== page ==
• Have extreme anxiety around maths or mathematical aspects of life and will try to avoid at all costs

How can a Teacher Best Support a Child with Dyscalculia?

Don't Give Attention to their Struggles

No student (or anyone for that matter) wants to have their struggles called out in front of anyone else. Having your struggles aired or having attention drawn to them could make students even more afraid of math, increase their anxiety and hurt their self-esteem. Teachers, be kind, patient and compassionate - use the tips in this blog and this book to aid your teaching practices around maths.

Use Physical Objects and Visuals

Students with a maths learning difficulty or dyscalculia have been found to improve their knowledge and skills when using manipulatives. When they play with numbers in real-world contexts, their conceptual understanding improves and they are more likely to retain the processes. Students with dyscalculia need to be cutting up paper, using blocks, coloured beads, and visual or tangible representations of number for much longer than non-dyscalculic students.

Take Baby Steps - Small Learning Projects

Importantly, it is possible to support children with dyscalculia to grow and achieve in maths by making small adjustments to teaching practice. The sense of accomplishment students feel when succeeding in maths has the potential to change the way they see themselves and their ability to learn in life. Practicing in short bursts with the child throughout the day is a great option. Even thirty seconds or a minute of quick one-on-one practice a few times a day helps students become more comfortable exploring math concepts.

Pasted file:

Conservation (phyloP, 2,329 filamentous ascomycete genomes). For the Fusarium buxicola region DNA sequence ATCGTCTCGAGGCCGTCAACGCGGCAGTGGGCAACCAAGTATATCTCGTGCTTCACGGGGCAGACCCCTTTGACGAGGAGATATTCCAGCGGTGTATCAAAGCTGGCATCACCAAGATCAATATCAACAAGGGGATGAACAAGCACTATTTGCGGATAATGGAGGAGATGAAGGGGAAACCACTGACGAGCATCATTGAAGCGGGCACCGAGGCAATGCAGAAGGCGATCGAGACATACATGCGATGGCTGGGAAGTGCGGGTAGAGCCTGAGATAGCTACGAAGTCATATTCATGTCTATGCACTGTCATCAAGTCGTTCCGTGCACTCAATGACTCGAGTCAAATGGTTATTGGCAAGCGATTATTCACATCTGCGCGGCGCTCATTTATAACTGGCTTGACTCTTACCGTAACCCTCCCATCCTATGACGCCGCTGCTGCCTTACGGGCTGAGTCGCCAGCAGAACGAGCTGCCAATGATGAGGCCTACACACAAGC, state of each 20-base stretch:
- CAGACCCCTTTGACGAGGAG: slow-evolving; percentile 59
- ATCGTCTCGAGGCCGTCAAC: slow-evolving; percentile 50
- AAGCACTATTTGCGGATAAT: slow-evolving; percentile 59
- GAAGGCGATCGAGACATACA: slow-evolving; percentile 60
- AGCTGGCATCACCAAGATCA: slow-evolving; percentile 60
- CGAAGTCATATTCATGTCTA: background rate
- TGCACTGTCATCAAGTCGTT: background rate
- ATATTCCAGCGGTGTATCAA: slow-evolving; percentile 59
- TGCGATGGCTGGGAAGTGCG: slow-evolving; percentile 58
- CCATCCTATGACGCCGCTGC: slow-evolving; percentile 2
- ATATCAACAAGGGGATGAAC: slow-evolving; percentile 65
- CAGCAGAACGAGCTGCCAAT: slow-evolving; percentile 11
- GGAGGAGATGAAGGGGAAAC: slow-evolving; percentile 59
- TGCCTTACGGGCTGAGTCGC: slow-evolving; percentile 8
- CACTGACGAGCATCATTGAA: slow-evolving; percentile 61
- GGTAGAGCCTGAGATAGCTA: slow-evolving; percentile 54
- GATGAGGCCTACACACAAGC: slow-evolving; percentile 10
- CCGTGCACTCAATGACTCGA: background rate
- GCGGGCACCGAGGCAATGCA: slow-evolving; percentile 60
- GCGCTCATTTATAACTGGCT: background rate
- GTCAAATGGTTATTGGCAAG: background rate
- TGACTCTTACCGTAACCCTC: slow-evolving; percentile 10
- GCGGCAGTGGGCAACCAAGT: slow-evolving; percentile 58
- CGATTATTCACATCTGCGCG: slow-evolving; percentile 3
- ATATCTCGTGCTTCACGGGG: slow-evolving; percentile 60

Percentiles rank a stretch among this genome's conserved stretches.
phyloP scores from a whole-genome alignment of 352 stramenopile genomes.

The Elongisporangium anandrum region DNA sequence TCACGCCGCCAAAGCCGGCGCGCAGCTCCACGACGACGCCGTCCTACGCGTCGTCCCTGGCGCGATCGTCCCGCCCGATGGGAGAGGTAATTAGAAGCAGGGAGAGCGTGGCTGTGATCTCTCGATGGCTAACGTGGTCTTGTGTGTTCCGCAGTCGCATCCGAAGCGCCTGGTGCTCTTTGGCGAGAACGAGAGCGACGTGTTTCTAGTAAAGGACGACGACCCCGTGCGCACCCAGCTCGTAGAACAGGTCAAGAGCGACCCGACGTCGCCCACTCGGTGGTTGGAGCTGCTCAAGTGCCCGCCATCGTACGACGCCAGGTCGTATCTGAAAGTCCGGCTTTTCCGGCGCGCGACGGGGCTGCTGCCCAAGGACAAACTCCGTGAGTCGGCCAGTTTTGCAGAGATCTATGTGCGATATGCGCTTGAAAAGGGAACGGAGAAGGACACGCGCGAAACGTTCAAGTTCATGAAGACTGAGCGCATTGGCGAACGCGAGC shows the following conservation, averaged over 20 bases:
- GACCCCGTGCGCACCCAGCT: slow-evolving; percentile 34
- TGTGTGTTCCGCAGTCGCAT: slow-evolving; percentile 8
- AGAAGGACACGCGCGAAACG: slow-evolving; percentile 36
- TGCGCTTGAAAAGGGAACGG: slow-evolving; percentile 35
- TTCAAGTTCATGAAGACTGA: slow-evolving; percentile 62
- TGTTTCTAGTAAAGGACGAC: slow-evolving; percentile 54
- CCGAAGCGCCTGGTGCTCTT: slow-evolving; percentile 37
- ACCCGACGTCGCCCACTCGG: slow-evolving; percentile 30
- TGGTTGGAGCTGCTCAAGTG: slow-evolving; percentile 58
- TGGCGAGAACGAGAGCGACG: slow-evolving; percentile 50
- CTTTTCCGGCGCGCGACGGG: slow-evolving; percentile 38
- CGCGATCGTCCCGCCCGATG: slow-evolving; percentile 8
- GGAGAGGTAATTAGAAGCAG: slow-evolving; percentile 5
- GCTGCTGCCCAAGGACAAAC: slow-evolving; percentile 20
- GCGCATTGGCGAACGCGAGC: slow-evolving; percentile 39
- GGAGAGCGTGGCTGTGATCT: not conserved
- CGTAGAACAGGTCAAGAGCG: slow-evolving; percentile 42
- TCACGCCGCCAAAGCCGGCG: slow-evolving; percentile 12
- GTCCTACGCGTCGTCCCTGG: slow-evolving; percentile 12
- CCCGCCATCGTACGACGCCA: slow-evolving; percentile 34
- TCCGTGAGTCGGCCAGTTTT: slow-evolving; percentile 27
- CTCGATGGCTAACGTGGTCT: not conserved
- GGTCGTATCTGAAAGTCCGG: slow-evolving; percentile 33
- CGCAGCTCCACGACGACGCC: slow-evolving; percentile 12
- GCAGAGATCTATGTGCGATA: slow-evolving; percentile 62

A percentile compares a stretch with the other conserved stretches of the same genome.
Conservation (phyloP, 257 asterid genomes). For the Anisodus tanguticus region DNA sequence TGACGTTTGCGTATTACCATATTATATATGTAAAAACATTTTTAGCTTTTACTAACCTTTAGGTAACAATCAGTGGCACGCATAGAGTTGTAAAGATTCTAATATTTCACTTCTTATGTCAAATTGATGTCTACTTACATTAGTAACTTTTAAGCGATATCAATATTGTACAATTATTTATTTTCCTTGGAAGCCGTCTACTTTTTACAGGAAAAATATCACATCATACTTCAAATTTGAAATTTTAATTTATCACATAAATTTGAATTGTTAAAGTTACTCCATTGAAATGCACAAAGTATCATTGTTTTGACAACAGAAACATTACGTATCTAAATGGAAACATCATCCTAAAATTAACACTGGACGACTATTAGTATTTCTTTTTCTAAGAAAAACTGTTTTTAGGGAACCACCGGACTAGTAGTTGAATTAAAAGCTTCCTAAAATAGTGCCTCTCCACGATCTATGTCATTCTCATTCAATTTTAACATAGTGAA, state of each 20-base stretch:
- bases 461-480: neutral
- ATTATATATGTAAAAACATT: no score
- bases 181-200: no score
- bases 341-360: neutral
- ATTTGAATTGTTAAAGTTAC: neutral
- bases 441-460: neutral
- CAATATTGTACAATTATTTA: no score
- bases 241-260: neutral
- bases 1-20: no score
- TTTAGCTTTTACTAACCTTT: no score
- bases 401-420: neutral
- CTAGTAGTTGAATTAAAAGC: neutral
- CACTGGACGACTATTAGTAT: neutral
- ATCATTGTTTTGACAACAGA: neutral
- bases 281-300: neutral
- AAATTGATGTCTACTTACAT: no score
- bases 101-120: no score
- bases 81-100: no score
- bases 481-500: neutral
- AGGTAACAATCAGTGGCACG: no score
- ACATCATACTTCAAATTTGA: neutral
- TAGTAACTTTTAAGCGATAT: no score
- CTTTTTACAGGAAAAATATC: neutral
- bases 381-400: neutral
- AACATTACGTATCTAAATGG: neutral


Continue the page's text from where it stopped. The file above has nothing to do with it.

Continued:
Have the Right Environment & Resources

Have items available that make math less intimidating, such as graph paper, pencils, erasers, and calculators. Provide the student with a quiet place to work or allow noise-cancelling headphones - this can help reduce overload and create a far more calming environment, allowing the student to feel more comfortable when tackling a subject that already induces anxiety.

Make it Fun and Playful!

Give students time to play board games with dice, dominos and play money together. Playing games allows students to practice math skills without realizing it, taking away a lot of anxiety. Regarding money, providing more real-life applications of maths will help things sink in and this is a great opportunity to use their interests! For example, if a child really likes gaming, explore the cost of games consoles, games, downloadable content etc.

Focus on Logic

It is difficult for students with dyscalculia to memorize multiplication tables and recognize numerals. Focus on areas they might be stronger in, such as logic or vocabulary to explain math topics instead of expecting memorization to suddenly just click. Demonstrate real-world applications whenever possible.

For more support on understanding dyscalculia and developing strategies on supporting students, visit The Dyscalculia Network

supporting students with dyscalculia